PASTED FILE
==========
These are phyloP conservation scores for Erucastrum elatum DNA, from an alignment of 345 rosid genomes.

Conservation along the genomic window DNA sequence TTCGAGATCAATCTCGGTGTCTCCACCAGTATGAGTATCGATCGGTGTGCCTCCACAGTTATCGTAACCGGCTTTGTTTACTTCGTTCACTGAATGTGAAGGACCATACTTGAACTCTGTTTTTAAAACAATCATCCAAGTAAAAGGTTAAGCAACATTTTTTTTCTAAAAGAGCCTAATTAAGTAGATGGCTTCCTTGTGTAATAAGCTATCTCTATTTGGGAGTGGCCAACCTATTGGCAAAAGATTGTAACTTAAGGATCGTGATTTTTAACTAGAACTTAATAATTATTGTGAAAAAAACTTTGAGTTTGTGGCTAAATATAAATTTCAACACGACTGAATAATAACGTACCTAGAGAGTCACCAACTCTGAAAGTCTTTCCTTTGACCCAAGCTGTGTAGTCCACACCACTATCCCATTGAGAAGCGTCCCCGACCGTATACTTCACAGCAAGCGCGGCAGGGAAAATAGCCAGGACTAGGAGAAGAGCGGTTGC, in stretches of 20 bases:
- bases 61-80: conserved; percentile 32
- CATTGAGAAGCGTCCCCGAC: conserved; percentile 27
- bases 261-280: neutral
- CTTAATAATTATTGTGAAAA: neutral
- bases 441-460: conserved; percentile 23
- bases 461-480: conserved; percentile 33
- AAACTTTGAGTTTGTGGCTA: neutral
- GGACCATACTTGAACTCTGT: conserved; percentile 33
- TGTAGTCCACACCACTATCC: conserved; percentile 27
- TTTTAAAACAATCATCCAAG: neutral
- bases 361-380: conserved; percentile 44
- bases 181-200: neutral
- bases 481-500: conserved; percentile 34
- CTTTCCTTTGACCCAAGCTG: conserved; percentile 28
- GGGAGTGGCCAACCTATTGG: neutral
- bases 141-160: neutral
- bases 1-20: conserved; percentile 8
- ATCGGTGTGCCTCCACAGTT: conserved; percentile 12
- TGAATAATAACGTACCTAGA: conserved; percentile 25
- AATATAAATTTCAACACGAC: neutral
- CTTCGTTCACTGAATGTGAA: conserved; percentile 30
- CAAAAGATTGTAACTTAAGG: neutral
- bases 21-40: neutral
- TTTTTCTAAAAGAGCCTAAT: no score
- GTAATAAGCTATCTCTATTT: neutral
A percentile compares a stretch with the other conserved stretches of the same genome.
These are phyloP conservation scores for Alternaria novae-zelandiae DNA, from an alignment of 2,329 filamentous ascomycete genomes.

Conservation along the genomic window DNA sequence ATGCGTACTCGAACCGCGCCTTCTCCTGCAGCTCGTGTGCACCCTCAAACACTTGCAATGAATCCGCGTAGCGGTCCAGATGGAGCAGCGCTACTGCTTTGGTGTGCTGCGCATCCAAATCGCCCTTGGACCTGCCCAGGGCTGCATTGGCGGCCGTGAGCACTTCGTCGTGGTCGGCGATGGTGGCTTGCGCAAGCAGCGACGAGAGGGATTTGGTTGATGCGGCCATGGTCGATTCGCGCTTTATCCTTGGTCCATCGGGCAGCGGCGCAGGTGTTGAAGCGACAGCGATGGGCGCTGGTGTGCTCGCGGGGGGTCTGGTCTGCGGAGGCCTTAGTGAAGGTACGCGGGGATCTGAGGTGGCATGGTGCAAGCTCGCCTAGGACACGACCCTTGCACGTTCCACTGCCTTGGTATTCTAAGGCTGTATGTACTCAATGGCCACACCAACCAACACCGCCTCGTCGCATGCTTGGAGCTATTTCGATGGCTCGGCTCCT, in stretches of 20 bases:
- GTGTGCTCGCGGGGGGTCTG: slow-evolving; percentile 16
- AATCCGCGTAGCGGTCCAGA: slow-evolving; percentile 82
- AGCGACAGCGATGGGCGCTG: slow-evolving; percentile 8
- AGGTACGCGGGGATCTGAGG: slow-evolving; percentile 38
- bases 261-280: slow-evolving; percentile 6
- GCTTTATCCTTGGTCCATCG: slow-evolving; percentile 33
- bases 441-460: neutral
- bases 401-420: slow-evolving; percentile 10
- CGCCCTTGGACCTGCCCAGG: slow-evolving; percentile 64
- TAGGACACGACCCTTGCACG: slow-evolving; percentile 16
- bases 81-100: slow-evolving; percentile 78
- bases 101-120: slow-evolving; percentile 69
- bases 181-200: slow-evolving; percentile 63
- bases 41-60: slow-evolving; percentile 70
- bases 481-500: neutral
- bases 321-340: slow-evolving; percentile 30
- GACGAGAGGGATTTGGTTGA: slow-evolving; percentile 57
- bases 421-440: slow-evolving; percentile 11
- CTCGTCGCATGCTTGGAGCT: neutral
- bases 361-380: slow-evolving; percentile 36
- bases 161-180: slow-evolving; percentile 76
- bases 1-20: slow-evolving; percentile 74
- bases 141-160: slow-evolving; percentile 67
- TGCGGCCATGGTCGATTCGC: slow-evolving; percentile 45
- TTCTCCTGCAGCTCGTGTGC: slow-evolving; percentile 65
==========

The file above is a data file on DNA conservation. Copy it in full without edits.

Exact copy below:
These are phyloP conservation scores for Erucastrum elatum DNA, from an alignment of 345 rosid genomes.

Conservation along the genomic window DNA sequence TTCGAGATCAATCTCGGTGTCTCCACCAGTATGAGTATCGATCGGTGTGCCTCCACAGTTATCGTAACCGGCTTTGTTTACTTCGTTCACTGAATGTGAAGGACCATACTTGAACTCTGTTTTTAAAACAATCATCCAAGTAAAAGGTTAAGCAACATTTTTTTTCTAAAAGAGCCTAATTAAGTAGATGGCTTCCTTGTGTAATAAGCTATCTCTATTTGGGAGTGGCCAACCTATTGGCAAAAGATTGTAACTTAAGGATCGTGATTTTTAACTAGAACTTAATAATTATTGTGAAAAAAACTTTGAGTTTGTGGCTAAATATAAATTTCAACACGACTGAATAATAACGTACCTAGAGAGTCACCAACTCTGAAAGTCTTTCCTTTGACCCAAGCTGTGTAGTCCACACCACTATCCCATTGAGAAGCGTCCCCGACCGTATACTTCACAGCAAGCGCGGCAGGGAAAATAGCCAGGACTAGGAGAAGAGCGGTTGC, in stretches of 20 bases:
- bases 61-80: conserved; percentile 32
- CATTGAGAAGCGTCCCCGAC: conserved; percentile 27
- bases 261-280: neutral
- CTTAATAATTATTGTGAAAA: neutral
- bases 441-460: conserved; percentile 23
- bases 461-480: conserved; percentile 33
- AAACTTTGAGTTTGTGGCTA: neutral
- GGACCATACTTGAACTCTGT: conserved; percentile 33
- TGTAGTCCACACCACTATCC: conserved; percentile 27
- TTTTAAAACAATCATCCAAG: neutral
- bases 361-380: conserved; percentile 44
- bases 181-200: neutral
- bases 481-500: conserved; percentile 34
- CTTTCCTTTGACCCAAGCTG: conserved; percentile 28
- GGGAGTGGCCAACCTATTGG: neutral
- bases 141-160: neutral
- bases 1-20: conserved; percentile 8
- ATCGGTGTGCCTCCACAGTT: conserved; percentile 12
- TGAATAATAACGTACCTAGA: conserved; percentile 25
- AATATAAATTTCAACACGAC: neutral
- CTTCGTTCACTGAATGTGAA: conserved; percentile 30
- CAAAAGATTGTAACTTAAGG: neutral
- bases 21-40: neutral
- TTTTTCTAAAAGAGCCTAAT: no score
- GTAATAAGCTATCTCTATTT: neutral
A percentile compares a stretch with the other conserved stretches of the same genome.
These are phyloP conservation scores for Alternaria novae-zelandiae DNA, from an alignment of 2,329 filamentous ascomycete genomes.

Conservation along the genomic window DNA sequence ATGCGTACTCGAACCGCGCCTTCTCCTGCAGCTCGTGTGCACCCTCAAACACTTGCAATGAATCCGCGTAGCGGTCCAGATGGAGCAGCGCTACTGCTTTGGTGTGCTGCGCATCCAAATCGCCCTTGGACCTGCCCAGGGCTGCATTGGCGGCCGTGAGCACTTCGTCGTGGTCGGCGATGGTGGCTTGCGCAAGCAGCGACGAGAGGGATTTGGTTGATGCGGCCATGGTCGATTCGCGCTTTATCCTTGGTCCATCGGGCAGCGGCGCAGGTGTTGAAGCGACAGCGATGGGCGCTGGTGTGCTCGCGGGGGGTCTGGTCTGCGGAGGCCTTAGTGAAGGTACGCGGGGATCTGAGGTGGCATGGTGCAAGCTCGCCTAGGACACGACCCTTGCACGTTCCACTGCCTTGGTATTCTAAGGCTGTATGTACTCAATGGCCACACCAACCAACACCGCCTCGTCGCATGCTTGGAGCTATTTCGATGGCTCGGCTCCT, in stretches of 20 bases:
- GTGTGCTCGCGGGGGGTCTG: slow-evolving; percentile 16
- AATCCGCGTAGCGGTCCAGA: slow-evolving; percentile 82
- AGCGACAGCGATGGGCGCTG: slow-evolving; percentile 8
- AGGTACGCGGGGATCTGAGG: slow-evolving; percentile 38
- bases 261-280: slow-evolving; percentile 6
- GCTTTATCCTTGGTCCATCG: slow-evolving; percentile 33
- bases 441-460: neutral
- bases 401-420: slow-evolving; percentile 10
- CGCCCTTGGACCTGCCCAGG: slow-evolving; percentile 64
- TAGGACACGACCCTTGCACG: slow-evolving; percentile 16
- bases 81-100: slow-evolving; percentile 78
- bases 101-120: slow-evolving; percentile 69
- bases 181-200: slow-evolving; percentile 63
- bases 41-60: slow-evolving; percentile 70
- bases 481-500: neutral
- bases 321-340: slow-evolving; percentile 30
- GACGAGAGGGATTTGGTTGA: slow-evolving; percentile 57
- bases 421-440: slow-evolving; percentile 11
- CTCGTCGCATGCTTGGAGCT: neutral
- bases 361-380: slow-evolving; percentile 36
- bases 161-180: slow-evolving; percentile 76
- bases 1-20: slow-evolving; percentile 74
- bases 141-160: slow-evolving; percentile 67
- TGCGGCCATGGTCGATTCGC: slow-evolving; percentile 45
- TTCTCCTGCAGCTCGTGTGC: slow-evolving; percentile 65